By Valerie Volcovici and Timothy Gardner
WASHINGTON (Reuters) – The Trump administration finalized a rule on Thursday to pare back the types of waterways protected from pollution under federal law, easing burdens on industries like agriculture and mining but angering environmental groups.
The Navigable Waters Protection Rule could win political points ahead of the November election for Republican President Donald Trump in the Farm Belt, a key constituency.
Environmental Protection Agency Administrator Andrew Wheeler announced the rule at a meeting of the National Association of Home Builders in Las Vegas. It narrows the definition of “waters of the United States” that are protected under the 1972 Clean Water Act from pollutants like fertilizers, pesticides, and mining waste.
It reduces uncertainty and curtails the need for farmers, landowners and businesses “to hire teams of attorneys to tell them how to use their own land,” Wheeler told reporters in a teleconference.
The rule rolls back protections going back decades. Protections now exclude certain types of waterways like seasonal streams and wetlands.
Fourteen states, including New York and California, along with the District of Columbia said the EPA’s proposal would end federal protection for half of the nation’s wetlands and 15% of streams across the country.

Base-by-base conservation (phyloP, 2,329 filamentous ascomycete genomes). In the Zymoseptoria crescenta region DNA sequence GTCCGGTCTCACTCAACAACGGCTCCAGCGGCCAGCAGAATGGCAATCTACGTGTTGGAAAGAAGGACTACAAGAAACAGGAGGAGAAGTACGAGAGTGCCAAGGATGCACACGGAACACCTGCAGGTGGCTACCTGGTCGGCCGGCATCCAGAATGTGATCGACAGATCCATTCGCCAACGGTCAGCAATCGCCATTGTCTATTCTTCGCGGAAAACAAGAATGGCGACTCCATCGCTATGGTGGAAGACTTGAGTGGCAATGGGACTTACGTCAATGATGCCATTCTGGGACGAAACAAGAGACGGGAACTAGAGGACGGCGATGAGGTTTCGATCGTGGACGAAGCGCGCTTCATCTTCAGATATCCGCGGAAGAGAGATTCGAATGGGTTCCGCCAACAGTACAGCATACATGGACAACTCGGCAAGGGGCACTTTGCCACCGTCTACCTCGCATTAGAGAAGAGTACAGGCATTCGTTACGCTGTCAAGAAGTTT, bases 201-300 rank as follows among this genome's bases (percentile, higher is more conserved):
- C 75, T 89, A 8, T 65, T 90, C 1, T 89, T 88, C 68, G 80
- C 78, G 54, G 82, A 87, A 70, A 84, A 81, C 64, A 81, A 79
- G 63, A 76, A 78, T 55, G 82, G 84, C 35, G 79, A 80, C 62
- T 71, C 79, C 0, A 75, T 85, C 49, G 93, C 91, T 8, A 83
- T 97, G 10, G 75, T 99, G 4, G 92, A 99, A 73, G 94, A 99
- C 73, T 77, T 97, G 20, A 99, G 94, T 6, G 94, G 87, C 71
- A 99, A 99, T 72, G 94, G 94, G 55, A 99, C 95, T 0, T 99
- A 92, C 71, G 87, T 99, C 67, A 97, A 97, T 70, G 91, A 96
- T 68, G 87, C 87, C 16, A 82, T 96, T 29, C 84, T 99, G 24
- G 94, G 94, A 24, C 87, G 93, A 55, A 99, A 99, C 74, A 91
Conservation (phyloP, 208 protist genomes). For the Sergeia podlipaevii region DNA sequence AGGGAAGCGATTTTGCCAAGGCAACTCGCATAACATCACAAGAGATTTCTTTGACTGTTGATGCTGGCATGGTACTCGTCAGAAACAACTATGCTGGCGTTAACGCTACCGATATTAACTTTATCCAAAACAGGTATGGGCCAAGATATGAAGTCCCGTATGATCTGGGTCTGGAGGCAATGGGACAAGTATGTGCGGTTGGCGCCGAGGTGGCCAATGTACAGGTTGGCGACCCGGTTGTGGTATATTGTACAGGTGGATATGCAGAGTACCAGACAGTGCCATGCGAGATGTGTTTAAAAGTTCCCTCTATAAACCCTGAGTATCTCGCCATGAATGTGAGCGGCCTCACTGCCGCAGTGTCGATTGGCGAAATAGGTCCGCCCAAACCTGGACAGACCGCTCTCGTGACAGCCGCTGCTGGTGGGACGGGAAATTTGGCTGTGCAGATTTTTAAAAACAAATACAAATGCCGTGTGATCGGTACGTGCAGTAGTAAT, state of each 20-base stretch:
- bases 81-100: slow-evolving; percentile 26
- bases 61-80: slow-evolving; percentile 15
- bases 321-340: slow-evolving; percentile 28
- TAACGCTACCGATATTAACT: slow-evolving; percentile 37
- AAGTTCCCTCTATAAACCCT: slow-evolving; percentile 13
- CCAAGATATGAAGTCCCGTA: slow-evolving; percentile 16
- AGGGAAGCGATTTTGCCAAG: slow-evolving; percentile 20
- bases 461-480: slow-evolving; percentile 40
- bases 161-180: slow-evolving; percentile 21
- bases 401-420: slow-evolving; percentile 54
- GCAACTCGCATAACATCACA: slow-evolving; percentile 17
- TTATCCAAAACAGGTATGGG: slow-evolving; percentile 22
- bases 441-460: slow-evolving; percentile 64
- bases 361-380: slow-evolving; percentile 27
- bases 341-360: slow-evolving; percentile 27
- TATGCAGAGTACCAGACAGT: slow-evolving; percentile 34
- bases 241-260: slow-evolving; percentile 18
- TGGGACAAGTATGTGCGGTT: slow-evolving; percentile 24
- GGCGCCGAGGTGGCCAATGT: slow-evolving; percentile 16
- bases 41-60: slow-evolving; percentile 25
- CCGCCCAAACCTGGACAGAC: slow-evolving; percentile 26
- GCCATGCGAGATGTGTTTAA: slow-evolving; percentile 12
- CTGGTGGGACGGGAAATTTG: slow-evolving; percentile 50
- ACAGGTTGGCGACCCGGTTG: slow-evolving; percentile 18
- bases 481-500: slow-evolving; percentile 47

The EPA’s panel of scientific advisers, including several appointed by Trump, said last year in a draft report that it was “not fully consistent with established EPA recognized science” to restore and maintain the chemical, physical and biological integrity of U.S. waters.
An administration official on Wheeler’s call said: “science has informed the development of this rule.”
The rule, expected to take effect in days or weeks, will replace the Obama-era Clean Water Rule, which broadly defined the nation’s waters to include ephemeral streams and wetlands. It was rescinded by the EPA last year after industry groups said it was too onerous.
“That was a rule that basically took your property away from you. As long as I’m president, government will never micromanage America’s farmers,” Trump said on Sunday in a speech at the American Farm Bureau’s annual meeting in Texas.
ALL OUT ASSAULT
Anne Bradbury, chief executive officer of the American Exploration & Production Council, an industry group of independent energy drillers, praised the administration for giving “regulatory certainty to expand and responsibly develop our vast natural resources” in an “environmentally protective way.”
Environmental groups took issue with the EPA’s insistence that the ephemeral and other waterways will be adequately protected by state and local regulations and by farmers and landowners.
“This all-out assault on basic safeguards will send our country back to the days when corporate polluters could dump whatever sludge or slime they wished into the streams and wetlands that often connect to the water we drink,” said Janette Brimmer, an attorney with Earthjustice.
(Reporting by Valerie Volcovici and Timothy Gardner; Editing by Leslie Adler and David Gregorio)